The second attempt was led by József Rákóczi, son of Ferenc Rákóczi II. The circumstances are unclear, but he left his Viennese home in spring 1734, spent some time in Italy, and ended up in Madrid. From there, he was invited to Constantinople by Ahmed Pasha, who was in fact Claude-Alexandre de Bonneval, a former lieutenant-general in the imperial army. In July 1737, the imperial commander-in-chief, Count Friedrich Seckendorff, launched a surprise attack on the Turks and registered some early successes. The situation seemed to favour József Rákóczi's plan to restore a Hungarian–Transylvanian principality. However, the athname given to him by the Porte resembled those received by Transylvania's princes in the 16th–17th centuries only in form, and not in substance. Moreover, the hope that the name Rákóczi would galvanize support proved to be ill-founded. There was no large-scale desertion among Hungarian troops, and although the King of Spain awarded the Golden Fleece to Rákóczi, the Habsburg government {2-521.} persuaded the Pope to excommunicate the pretender. In fall 1738, even the grand vizier withdrew his support from Rákóczi, and the latter was a politically spent force by the time he expired in November at Cernavoda.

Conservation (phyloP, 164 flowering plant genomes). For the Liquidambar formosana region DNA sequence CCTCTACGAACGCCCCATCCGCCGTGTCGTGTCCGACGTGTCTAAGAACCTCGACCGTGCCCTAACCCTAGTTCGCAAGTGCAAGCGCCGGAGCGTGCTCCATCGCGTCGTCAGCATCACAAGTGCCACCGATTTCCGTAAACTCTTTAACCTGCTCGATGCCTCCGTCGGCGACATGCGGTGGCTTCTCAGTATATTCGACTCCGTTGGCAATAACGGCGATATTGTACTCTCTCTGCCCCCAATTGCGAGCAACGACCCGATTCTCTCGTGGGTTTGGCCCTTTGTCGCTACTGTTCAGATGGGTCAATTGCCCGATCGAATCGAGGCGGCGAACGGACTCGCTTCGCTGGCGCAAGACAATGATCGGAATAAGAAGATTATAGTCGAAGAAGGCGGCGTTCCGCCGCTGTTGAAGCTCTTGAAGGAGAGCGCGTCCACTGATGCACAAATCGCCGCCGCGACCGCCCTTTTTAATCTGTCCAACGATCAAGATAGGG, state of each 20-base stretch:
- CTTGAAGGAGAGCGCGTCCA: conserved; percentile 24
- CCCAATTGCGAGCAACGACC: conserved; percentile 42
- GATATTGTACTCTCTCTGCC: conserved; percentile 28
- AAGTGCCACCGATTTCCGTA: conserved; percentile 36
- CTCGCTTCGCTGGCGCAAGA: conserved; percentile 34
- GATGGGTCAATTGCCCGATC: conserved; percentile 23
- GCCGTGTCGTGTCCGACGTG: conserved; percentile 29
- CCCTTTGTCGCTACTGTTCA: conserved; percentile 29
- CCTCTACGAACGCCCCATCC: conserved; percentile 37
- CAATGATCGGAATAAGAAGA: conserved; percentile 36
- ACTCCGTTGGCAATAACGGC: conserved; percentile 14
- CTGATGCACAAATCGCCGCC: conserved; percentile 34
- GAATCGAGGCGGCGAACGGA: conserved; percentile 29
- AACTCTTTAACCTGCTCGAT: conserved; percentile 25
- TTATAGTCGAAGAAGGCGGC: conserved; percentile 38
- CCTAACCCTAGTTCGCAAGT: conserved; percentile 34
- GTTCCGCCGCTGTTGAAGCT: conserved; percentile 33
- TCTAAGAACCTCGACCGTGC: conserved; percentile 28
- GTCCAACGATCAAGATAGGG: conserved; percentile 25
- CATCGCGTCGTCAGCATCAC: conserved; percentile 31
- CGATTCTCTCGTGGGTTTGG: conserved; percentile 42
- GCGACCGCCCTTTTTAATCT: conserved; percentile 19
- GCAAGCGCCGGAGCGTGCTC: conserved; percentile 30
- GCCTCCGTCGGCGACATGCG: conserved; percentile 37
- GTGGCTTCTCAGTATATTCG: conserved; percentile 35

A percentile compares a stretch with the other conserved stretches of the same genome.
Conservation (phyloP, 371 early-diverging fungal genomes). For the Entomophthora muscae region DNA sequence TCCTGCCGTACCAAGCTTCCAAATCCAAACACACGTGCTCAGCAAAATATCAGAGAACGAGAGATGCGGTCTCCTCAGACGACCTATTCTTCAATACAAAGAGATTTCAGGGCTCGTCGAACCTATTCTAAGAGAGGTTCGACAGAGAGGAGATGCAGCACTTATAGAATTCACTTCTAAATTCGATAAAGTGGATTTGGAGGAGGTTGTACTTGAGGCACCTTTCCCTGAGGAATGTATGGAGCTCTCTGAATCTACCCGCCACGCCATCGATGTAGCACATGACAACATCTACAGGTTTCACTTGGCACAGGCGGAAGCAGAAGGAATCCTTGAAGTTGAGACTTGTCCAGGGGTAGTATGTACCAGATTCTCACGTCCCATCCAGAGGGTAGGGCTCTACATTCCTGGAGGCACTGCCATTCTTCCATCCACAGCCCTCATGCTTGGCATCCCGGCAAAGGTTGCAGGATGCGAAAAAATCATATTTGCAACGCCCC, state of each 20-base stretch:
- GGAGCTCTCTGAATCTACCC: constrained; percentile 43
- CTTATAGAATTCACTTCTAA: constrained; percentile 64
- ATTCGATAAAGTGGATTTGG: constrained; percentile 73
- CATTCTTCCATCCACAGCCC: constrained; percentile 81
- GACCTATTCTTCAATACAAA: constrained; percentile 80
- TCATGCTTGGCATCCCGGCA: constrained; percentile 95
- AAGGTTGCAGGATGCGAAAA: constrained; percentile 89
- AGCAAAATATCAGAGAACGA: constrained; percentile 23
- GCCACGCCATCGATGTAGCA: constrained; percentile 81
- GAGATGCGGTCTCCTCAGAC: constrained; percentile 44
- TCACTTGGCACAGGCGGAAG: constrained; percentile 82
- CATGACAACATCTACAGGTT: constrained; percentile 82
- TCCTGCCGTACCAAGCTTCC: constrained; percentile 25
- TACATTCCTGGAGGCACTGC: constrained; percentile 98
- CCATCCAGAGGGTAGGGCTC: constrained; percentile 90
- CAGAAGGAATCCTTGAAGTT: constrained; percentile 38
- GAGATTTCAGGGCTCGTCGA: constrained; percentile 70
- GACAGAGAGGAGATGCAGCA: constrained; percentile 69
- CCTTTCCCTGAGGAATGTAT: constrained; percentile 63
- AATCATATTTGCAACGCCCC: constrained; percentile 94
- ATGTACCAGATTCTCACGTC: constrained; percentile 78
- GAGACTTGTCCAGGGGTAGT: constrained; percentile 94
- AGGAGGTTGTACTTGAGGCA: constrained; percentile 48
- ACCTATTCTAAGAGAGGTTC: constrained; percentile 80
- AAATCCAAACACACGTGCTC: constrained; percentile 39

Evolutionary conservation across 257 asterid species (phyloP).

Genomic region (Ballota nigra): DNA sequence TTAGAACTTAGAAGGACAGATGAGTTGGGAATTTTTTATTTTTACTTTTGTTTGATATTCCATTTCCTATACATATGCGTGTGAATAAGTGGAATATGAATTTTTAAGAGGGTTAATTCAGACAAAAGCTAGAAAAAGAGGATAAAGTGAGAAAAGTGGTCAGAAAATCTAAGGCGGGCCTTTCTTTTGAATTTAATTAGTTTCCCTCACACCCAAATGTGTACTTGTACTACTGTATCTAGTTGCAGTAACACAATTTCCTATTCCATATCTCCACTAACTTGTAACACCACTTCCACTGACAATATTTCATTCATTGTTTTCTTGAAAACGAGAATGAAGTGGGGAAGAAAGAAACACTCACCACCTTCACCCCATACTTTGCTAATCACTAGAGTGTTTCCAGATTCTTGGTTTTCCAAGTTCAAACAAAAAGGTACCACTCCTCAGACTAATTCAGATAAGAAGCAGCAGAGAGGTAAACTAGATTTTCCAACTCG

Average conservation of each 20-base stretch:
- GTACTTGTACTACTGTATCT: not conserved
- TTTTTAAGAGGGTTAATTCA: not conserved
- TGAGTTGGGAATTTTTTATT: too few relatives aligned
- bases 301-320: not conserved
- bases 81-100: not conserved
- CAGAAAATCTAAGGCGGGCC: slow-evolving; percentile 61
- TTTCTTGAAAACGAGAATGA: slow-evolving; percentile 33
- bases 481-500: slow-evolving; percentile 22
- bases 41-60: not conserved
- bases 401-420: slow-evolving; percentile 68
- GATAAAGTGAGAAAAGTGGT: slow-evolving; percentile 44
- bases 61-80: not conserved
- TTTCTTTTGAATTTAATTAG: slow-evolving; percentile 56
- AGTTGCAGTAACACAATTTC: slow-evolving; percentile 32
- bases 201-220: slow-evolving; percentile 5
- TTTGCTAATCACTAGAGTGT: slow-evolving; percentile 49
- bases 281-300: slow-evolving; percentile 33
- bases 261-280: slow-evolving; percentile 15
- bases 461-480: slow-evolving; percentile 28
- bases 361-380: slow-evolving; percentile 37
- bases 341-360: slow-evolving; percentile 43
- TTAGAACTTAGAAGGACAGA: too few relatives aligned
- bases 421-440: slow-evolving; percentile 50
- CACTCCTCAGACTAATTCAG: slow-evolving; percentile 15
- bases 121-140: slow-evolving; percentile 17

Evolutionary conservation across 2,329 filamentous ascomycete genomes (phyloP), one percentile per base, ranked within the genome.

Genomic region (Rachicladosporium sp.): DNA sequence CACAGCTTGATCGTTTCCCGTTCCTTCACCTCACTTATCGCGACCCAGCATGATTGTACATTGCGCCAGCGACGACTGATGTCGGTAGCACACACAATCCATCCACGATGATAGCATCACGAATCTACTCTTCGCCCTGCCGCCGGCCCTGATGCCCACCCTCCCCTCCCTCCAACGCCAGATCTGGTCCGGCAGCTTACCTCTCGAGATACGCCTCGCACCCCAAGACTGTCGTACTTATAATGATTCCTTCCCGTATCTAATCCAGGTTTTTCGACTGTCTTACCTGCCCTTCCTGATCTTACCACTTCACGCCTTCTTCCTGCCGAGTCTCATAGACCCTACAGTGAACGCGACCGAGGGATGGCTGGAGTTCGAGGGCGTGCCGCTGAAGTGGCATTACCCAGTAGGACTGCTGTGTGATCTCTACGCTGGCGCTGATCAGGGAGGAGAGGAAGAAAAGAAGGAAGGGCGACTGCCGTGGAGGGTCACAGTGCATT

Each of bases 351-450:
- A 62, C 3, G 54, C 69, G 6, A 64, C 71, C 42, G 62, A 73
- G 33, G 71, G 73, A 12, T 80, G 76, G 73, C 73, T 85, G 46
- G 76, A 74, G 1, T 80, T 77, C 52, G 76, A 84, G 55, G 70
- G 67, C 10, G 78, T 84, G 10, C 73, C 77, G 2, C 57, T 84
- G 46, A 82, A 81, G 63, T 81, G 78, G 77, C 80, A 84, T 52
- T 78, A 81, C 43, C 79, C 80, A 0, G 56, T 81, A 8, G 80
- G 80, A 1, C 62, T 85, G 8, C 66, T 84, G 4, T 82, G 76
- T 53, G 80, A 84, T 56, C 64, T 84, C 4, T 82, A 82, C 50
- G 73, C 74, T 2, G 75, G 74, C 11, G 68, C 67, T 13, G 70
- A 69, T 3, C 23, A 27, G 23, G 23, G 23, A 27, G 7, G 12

There were a few other, pro-Rákóczi attempts; Saxon sources mention one in 1735, led by a Háromszék nobleman. However, the arrest in March 1738 of Bishop István Szigethi-Gyula and some Calvinist Transylvanian aristocrats was based on trumped-up charges. They had been inspired not by the Rákóczi movement but by the wish to institute military rule and, secondarily, to resist the Counter-Reformation. The international situation precluded a 'Rákóczian' alternative, in Hungary as well as in Transylvania.